Chris Willingham, a former senior account director, was named client director; Magnus Djaba, the former client services director, was promoted to director of development; and Chris Kay moved from group account director to head of account management in a move that was designed to free Senior up to spend more time at Saatchis.
The logistics of the SSF Group move will play out in the coming months, but it is testament to Senior's talent and Fallon's strength in the London market that the agency wasn't just merged into Saatchis, the larger brand.
While Senior is still wedded to the agency he helped found in London, the demands at the struggling Saatchis will surely mean he'll be spending more of his time at Charlotte Street. But in the chairman and co-founder, Laurence Green, the agency has a suitably heavyweight front man. While many of Fallon's agency peers waste time codifying their points of difference, or undergoing drastic surgery to try to recast themselves for a leading part on the changing media stage, Fallon is quietly but effectively positioning itself in that very role, creating ads that engage with modern viewers, both off- and online, and winning client converts savvy enough to have spotted that the agency of the future is already operating in London.
Abbott Mead Vickers BBDO's year was defined by its great new-business record.
The agency, which battles against a client list longer than the Great Wall of China and all the problems that this would present, won 14 out of 17 pitches, posting a run of nine wins on the bounce since March. These included briefs for Birds Eye and Clarks, as well global network wins for Monster and Wrigley's Extra, adding £42 million of new business and stretching its lead over JWT in the Nielsen billings table to more than £100 million.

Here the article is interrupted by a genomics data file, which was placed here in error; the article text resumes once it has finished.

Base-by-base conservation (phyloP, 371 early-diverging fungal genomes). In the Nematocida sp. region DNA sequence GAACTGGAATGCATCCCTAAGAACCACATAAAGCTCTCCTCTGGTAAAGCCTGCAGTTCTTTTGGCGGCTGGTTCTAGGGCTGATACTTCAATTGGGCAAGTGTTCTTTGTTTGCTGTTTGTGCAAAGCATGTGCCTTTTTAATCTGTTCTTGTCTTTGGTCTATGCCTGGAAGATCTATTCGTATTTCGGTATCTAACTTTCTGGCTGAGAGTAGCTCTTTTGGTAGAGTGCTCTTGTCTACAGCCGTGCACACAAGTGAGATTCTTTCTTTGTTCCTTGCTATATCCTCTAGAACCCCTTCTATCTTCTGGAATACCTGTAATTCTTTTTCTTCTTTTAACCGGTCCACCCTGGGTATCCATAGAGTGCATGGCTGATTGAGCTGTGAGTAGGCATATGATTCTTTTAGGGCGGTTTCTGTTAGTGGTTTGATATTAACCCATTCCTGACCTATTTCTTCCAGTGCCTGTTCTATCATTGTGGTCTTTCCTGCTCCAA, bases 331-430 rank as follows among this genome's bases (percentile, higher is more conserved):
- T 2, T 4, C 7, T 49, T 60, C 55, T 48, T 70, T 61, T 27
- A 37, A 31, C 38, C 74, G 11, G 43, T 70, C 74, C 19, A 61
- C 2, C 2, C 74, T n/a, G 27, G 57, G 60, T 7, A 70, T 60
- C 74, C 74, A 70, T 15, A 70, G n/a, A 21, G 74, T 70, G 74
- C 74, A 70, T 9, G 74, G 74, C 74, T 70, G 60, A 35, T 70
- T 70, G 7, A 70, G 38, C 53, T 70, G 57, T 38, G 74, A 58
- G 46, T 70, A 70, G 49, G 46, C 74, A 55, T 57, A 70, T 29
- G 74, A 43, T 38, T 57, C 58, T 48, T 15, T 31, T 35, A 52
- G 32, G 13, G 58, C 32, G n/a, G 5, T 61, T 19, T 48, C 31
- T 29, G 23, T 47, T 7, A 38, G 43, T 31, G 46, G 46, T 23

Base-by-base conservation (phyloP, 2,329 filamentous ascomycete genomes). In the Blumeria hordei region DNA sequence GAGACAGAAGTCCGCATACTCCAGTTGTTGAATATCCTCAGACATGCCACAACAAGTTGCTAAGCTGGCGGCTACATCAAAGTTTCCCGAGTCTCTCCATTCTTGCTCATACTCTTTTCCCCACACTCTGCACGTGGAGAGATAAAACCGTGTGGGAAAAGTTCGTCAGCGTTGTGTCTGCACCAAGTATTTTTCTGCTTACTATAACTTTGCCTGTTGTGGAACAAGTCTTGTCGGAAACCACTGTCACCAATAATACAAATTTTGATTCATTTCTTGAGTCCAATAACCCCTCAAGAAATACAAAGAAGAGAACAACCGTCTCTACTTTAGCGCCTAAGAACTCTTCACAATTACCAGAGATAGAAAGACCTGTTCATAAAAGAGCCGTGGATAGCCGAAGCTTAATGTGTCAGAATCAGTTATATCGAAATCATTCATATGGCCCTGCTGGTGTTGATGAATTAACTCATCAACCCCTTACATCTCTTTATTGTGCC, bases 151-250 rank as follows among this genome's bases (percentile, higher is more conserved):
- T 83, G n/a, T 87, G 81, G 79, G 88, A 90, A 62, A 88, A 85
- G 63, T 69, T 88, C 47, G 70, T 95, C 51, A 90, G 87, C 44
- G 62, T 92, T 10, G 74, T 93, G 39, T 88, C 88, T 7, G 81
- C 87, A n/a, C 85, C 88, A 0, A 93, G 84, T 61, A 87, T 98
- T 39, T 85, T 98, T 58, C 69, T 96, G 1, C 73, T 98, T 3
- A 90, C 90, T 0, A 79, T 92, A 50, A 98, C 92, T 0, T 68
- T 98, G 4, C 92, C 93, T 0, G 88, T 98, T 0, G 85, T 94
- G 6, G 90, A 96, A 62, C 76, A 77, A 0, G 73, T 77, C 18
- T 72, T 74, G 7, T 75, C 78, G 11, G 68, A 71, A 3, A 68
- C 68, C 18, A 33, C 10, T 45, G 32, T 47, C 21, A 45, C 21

But just keeping up with the competition in new business these days isn't enough - you also need a truly outstanding reel as well.
This year, AMV BBDO has been a bit hit-and-miss creatively, with work for Guinness and Motorola failing to create the stir of a "Play-Doh" or "gorilla", while its first work for Birds Eye, starring Suggs from Madness, picked up a Campaign Turkey of the Week.
That's not to say there hasn't been good ads. "No such thing" for Focus and "bullet" for Choice FM proved creative talent is there.
Bartle Bogle Hegarty's year was a strange but successful one. The agency started off like the clappers, picking up the Lynx digital account (a coup) and the Vodafone UK business from JWT (not so much of a shock). But a fallow patch ensued; and it lost out on a number of new-business pitches. But in true BBH style, the agency rallied and rounded off the year on a high by grabbing the ITV and LG tasks.
Of course, that isn't to say the agency spent the middle of the year stagnating. After using 2006 to bed in the Persil and British Airways accounts, it exploded into 2007 with plans to boost personnel, output and creativity.
BBH expanded its senior management team to seven by promoting the creatives Rosie Arnold and Nick Gill. It also hired new faces from new media to inject new skillsets, such as Dominic Goldman from Publicis Hal Riney (San Francisco) and Nick Stringer, a content director from Channel 4.
Recent winners: Fallon (2006); Bartle Bogle Hegarty (2005); BBH (2004); BBH (2003); Mother (2002)